"Packing the courts is a convenient phrase to crystallize prejudice and escape the necessity of thought," Mr. Harlan said. "No one is attempting to pack courts; the real effort being made is to unpack them."

"The check which the courts have on Congress is not provided for in the Constitution. The check which Congress has on the courts is provided for, and those who are fearful of creating an unbalance of power by the exercise of this legislative prerogative which we have frequently exercised in the past are speaking, I submit, out of a fear of the dark rather than their own substantial danger."

"What chance is there against this opposition of all the organized selfishness in this country to pass through an amendment to protect the hours and working conditions of adult laborers? None at all and the people who are proposing this method know it full well."

"When these property rights come into conflict with the rights of human beings to a living wage or with the rights of a democracy to plan its own economy, decisions are almost a foregone conclusion, not from any corrupt motives, quite the contrary, from the very highest motives, but their emotions just like yours and mine are the outgrowth of their training and experience."

"Yet if our courts prevent Congress from scientific, economic planning, and if we reject the President's proposal, there is no plan open to us other than to continue our efforts to spend ourselves into prosperity. Nobody likes that, but without it, nine million workers face starvation, and where is there a political party that will ever have the temerity to meet that situation? Governor Landon attempted it in the beginning of his campaign, but before he was through, he was outbidding President Roosevelt."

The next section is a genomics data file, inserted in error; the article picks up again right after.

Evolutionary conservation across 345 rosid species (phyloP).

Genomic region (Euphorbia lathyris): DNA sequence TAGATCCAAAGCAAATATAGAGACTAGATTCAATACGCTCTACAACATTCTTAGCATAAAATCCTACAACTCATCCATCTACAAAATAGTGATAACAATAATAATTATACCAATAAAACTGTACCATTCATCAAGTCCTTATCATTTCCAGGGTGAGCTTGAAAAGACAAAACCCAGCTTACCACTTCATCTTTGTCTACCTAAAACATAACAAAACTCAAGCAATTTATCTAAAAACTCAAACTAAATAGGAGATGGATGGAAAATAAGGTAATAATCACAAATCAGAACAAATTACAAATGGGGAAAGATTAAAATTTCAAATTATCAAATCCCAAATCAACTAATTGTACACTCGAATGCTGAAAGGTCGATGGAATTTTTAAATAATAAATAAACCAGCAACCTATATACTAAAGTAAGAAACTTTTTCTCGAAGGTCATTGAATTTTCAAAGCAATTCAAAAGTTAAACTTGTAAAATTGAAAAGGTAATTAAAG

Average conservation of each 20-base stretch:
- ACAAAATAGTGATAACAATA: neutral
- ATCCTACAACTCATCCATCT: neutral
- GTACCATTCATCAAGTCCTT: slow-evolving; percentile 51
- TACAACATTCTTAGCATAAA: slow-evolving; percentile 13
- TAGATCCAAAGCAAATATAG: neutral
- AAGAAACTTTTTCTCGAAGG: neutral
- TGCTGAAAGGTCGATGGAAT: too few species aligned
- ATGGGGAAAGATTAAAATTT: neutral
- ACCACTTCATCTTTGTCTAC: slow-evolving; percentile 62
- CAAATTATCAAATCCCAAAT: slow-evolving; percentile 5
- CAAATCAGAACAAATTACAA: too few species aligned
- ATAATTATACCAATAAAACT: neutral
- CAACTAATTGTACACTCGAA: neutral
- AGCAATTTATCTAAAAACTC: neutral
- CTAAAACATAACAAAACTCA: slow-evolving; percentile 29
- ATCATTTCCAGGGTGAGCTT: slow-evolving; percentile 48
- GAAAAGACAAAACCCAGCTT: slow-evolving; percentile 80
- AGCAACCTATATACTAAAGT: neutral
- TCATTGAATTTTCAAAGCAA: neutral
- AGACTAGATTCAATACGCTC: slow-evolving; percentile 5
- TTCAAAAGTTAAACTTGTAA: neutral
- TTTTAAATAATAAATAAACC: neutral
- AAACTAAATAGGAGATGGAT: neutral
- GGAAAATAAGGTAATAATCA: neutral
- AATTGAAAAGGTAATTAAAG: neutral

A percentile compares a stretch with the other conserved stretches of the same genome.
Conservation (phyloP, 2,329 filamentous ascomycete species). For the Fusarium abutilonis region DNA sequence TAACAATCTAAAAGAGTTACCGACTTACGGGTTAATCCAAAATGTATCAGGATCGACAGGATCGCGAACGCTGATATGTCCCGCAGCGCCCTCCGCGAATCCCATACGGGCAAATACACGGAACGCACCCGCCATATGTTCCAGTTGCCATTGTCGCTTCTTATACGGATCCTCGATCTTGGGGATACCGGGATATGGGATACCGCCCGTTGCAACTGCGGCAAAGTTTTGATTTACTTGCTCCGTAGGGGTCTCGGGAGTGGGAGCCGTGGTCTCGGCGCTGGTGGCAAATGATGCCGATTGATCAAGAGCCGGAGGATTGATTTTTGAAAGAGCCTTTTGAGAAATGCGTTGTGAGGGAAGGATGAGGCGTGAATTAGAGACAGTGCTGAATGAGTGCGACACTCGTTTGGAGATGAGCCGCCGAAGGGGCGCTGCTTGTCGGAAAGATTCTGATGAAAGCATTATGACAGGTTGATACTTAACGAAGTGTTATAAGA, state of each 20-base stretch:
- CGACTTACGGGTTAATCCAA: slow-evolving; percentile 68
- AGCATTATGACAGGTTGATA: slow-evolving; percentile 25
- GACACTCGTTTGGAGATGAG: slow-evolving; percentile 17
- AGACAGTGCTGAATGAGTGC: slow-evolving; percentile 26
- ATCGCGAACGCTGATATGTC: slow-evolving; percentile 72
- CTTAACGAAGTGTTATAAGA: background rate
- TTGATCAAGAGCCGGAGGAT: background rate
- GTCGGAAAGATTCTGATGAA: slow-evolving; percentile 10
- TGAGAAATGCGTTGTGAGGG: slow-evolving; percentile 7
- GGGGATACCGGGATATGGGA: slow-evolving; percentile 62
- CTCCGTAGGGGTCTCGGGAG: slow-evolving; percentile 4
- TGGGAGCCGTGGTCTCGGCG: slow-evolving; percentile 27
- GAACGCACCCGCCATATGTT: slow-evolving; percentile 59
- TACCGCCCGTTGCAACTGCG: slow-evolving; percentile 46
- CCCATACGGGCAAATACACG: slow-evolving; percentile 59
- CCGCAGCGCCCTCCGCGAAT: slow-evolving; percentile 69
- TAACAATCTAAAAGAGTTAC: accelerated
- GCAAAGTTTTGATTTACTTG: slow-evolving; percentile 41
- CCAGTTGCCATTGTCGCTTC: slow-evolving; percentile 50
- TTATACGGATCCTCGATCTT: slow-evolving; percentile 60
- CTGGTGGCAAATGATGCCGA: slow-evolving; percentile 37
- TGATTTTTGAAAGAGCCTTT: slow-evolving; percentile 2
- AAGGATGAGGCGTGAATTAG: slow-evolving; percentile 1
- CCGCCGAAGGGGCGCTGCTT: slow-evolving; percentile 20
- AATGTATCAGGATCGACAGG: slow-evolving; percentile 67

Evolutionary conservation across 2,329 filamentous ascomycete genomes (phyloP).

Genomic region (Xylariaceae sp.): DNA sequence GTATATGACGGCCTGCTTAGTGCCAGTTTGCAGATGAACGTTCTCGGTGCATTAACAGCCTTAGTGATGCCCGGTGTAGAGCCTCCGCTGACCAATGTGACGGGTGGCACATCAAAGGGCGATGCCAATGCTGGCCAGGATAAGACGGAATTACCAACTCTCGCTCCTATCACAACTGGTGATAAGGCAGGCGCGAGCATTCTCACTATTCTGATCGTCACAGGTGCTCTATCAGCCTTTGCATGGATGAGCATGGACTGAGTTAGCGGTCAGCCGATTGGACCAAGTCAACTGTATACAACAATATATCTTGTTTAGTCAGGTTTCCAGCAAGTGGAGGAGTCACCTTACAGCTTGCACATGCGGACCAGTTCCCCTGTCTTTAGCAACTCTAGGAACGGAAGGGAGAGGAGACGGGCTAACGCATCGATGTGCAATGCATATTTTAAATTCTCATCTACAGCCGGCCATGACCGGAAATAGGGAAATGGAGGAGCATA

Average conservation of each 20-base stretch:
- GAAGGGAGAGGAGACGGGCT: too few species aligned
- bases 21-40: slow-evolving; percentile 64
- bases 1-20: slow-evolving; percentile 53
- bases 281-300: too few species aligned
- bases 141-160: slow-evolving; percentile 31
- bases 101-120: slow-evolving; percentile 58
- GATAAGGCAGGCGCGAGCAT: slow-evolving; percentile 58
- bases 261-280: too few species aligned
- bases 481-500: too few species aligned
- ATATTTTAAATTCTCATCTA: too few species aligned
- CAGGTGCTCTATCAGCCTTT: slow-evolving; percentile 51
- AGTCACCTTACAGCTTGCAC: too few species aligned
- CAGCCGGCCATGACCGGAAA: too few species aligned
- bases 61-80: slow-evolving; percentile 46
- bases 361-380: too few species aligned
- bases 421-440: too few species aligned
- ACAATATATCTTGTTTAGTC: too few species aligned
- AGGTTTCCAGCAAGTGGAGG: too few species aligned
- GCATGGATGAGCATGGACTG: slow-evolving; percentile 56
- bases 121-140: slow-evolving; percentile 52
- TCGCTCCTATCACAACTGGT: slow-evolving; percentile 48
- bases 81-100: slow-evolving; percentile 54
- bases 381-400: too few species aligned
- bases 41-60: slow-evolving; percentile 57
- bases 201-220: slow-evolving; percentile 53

Harlan went to the airwaves to talk about the judiciary program, appearing frequently on the national radio networks of the time. However, he was defeated as a candidate for reelection to a fifth term in 1938.

Byron B. Harlan returned to Dayton where he resumed the practice of law. He remained active in Democratic politics and was a delegate to the Democratic National Convention in 1940. He was appointed United States attorney for the southern district of Ohio from May 1944 until March 1946 when he was appointed by President Truman to fill a vacancy on the United States Tax Court. He was reappointed to a full twelve-year term in 1948 but died November 11, 1949.

Byron Berry Harlan died of a heart attack while on a visit to his two sons in Cogan House, Pennsylvania. He is interred with his wife and parents in Woodland Cemetery, Dayton, Ohio.

YouTube Encyclopedic

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  • ✪ Arthur Collins & Byron G. Harlan sing "The Aba Daba Honeymoon" on Victor 17620 (1914)
  • ✪ Arthur Collins & Byron G.Harlan "Ham and Eggs" Edison Blue Amberol 4627
  • ✪ Arthur Collins & Byron G. Harlan "The Darktown Strutters' Ball" (1918) Columbia A2478



  • United States Congress. "Byron B. Harlan (id: H000209)". Biographical Directory of the United States Congress.
  • "Poll Of Congress Indicates Wet Gain", New York Times, November 15, 1931; pg. N1.
  • Associated Press, "Veteran, Pension Lost, Kills Home Official; Planned to Slay Ohio Member of Congress", New York Times, July 1, 1933, pg. 30.
  • Catledge, Turner. "Roosevelt Drives For Court Reform As Congress Waits", New York Times, Feb 12, 1937, pg. 1.
  • "Humane Society Celebrating 100th Anniversary." Dayton Daily News, January 13, 2002, Page 2E.
  • Bower, Kevin P., 'A favored child of the state': Federal Student Aid at Ohio Colleges and Universities from 1934 to 1943. History of Education Quarterly 44.3 (2004): 49 pars. 10 May 2006 [1].
U.S. House of Representatives
Preceded by
Roy G. Fitzgerald
U.S. Representative from Ohio's District 3
Succeeded by
Harry N. Routzohn
This page was last edited on 26 November 2018, at 22:57